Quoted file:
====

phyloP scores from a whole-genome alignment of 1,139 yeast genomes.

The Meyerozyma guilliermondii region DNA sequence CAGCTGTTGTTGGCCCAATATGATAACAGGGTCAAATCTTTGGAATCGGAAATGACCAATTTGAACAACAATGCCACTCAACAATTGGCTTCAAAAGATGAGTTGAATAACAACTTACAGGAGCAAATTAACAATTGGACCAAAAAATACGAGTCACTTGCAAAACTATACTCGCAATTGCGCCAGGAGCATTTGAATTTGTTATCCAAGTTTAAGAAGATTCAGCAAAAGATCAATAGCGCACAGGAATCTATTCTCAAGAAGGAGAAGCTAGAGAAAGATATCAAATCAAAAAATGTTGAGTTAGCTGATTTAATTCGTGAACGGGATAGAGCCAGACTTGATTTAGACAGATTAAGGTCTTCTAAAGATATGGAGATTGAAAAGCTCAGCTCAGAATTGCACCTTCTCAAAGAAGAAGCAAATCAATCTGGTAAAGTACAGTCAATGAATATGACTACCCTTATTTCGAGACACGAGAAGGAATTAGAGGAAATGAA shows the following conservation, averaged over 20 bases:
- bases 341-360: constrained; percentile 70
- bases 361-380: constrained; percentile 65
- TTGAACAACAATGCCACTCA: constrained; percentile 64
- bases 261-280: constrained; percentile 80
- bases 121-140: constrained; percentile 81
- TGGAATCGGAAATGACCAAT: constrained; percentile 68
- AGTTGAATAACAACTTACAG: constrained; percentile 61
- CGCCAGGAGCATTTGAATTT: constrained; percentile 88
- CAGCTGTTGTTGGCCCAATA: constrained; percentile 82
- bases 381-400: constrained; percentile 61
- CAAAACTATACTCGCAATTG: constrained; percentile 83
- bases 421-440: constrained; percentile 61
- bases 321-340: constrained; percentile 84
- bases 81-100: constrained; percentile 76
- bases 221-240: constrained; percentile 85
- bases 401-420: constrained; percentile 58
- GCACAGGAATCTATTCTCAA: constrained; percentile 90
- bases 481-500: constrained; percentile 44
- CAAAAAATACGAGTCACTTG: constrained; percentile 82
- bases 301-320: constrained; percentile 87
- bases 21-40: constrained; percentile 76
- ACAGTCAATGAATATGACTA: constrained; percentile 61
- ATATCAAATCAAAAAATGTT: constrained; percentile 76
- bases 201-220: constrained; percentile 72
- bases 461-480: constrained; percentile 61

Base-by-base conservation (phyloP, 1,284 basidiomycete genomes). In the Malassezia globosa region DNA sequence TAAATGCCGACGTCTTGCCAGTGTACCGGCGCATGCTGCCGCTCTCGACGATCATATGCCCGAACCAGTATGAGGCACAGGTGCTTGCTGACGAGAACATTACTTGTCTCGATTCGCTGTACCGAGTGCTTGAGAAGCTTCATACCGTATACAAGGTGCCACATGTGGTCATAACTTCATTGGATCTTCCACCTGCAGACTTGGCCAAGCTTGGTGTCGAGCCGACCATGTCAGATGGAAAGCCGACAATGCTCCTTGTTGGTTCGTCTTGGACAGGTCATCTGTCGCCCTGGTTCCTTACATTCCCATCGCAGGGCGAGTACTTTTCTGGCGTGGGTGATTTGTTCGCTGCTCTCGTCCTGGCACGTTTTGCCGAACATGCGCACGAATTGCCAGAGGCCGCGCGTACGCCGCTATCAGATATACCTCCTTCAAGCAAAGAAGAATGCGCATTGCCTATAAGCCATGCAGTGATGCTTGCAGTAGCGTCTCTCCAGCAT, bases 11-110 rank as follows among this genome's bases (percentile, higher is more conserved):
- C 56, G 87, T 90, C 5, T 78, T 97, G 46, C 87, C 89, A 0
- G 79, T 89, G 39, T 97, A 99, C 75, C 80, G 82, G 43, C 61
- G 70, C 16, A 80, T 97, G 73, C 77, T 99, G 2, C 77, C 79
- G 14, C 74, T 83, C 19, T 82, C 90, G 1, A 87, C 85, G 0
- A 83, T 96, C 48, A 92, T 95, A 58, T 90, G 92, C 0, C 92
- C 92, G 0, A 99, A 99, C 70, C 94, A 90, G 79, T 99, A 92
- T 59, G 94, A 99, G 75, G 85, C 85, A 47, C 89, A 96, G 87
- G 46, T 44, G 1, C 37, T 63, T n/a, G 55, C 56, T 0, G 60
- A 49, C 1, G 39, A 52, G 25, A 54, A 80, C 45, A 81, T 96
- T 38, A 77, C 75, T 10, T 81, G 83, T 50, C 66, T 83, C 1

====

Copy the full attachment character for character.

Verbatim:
phyloP scores from a whole-genome alignment of 1,139 yeast genomes.

The Meyerozyma guilliermondii region DNA sequence CAGCTGTTGTTGGCCCAATATGATAACAGGGTCAAATCTTTGGAATCGGAAATGACCAATTTGAACAACAATGCCACTCAACAATTGGCTTCAAAAGATGAGTTGAATAACAACTTACAGGAGCAAATTAACAATTGGACCAAAAAATACGAGTCACTTGCAAAACTATACTCGCAATTGCGCCAGGAGCATTTGAATTTGTTATCCAAGTTTAAGAAGATTCAGCAAAAGATCAATAGCGCACAGGAATCTATTCTCAAGAAGGAGAAGCTAGAGAAAGATATCAAATCAAAAAATGTTGAGTTAGCTGATTTAATTCGTGAACGGGATAGAGCCAGACTTGATTTAGACAGATTAAGGTCTTCTAAAGATATGGAGATTGAAAAGCTCAGCTCAGAATTGCACCTTCTCAAAGAAGAAGCAAATCAATCTGGTAAAGTACAGTCAATGAATATGACTACCCTTATTTCGAGACACGAGAAGGAATTAGAGGAAATGAA shows the following conservation, averaged over 20 bases:
- bases 341-360: constrained; percentile 70
- bases 361-380: constrained; percentile 65
- TTGAACAACAATGCCACTCA: constrained; percentile 64
- bases 261-280: constrained; percentile 80
- bases 121-140: constrained; percentile 81
- TGGAATCGGAAATGACCAAT: constrained; percentile 68
- AGTTGAATAACAACTTACAG: constrained; percentile 61
- CGCCAGGAGCATTTGAATTT: constrained; percentile 88
- CAGCTGTTGTTGGCCCAATA: constrained; percentile 82
- bases 381-400: constrained; percentile 61
- CAAAACTATACTCGCAATTG: constrained; percentile 83
- bases 421-440: constrained; percentile 61
- bases 321-340: constrained; percentile 84
- bases 81-100: constrained; percentile 76
- bases 221-240: constrained; percentile 85
- bases 401-420: constrained; percentile 58
- GCACAGGAATCTATTCTCAA: constrained; percentile 90
- bases 481-500: constrained; percentile 44
- CAAAAAATACGAGTCACTTG: constrained; percentile 82
- bases 301-320: constrained; percentile 87
- bases 21-40: constrained; percentile 76
- ACAGTCAATGAATATGACTA: constrained; percentile 61
- ATATCAAATCAAAAAATGTT: constrained; percentile 76
- bases 201-220: constrained; percentile 72
- bases 461-480: constrained; percentile 61

Base-by-base conservation (phyloP, 1,284 basidiomycete genomes). In the Malassezia globosa region DNA sequence TAAATGCCGACGTCTTGCCAGTGTACCGGCGCATGCTGCCGCTCTCGACGATCATATGCCCGAACCAGTATGAGGCACAGGTGCTTGCTGACGAGAACATTACTTGTCTCGATTCGCTGTACCGAGTGCTTGAGAAGCTTCATACCGTATACAAGGTGCCACATGTGGTCATAACTTCATTGGATCTTCCACCTGCAGACTTGGCCAAGCTTGGTGTCGAGCCGACCATGTCAGATGGAAAGCCGACAATGCTCCTTGTTGGTTCGTCTTGGACAGGTCATCTGTCGCCCTGGTTCCTTACATTCCCATCGCAGGGCGAGTACTTTTCTGGCGTGGGTGATTTGTTCGCTGCTCTCGTCCTGGCACGTTTTGCCGAACATGCGCACGAATTGCCAGAGGCCGCGCGTACGCCGCTATCAGATATACCTCCTTCAAGCAAAGAAGAATGCGCATTGCCTATAAGCCATGCAGTGATGCTTGCAGTAGCGTCTCTCCAGCAT, bases 11-110 rank as follows among this genome's bases (percentile, higher is more conserved):
- C 56, G 87, T 90, C 5, T 78, T 97, G 46, C 87, C 89, A 0
- G 79, T 89, G 39, T 97, A 99, C 75, C 80, G 82, G 43, C 61
- G 70, C 16, A 80, T 97, G 73, C 77, T 99, G 2, C 77, C 79
- G 14, C 74, T 83, C 19, T 82, C 90, G 1, A 87, C 85, G 0
- A 83, T 96, C 48, A 92, T 95, A 58, T 90, G 92, C 0, C 92
- C 92, G 0, A 99, A 99, C 70, C 94, A 90, G 79, T 99, A 92
- T 59, G 94, A 99, G 75, G 85, C 85, A 47, C 89, A 96, G 87
- G 46, T 44, G 1, C 37, T 63, T n/a, G 55, C 56, T 0, G 60
- A 49, C 1, G 39, A 52, G 25, A 54, A 80, C 45, A 81, T 96
- T 38, A 77, C 75, T 10, T 81, G 83, T 50, C 66, T 83, C 1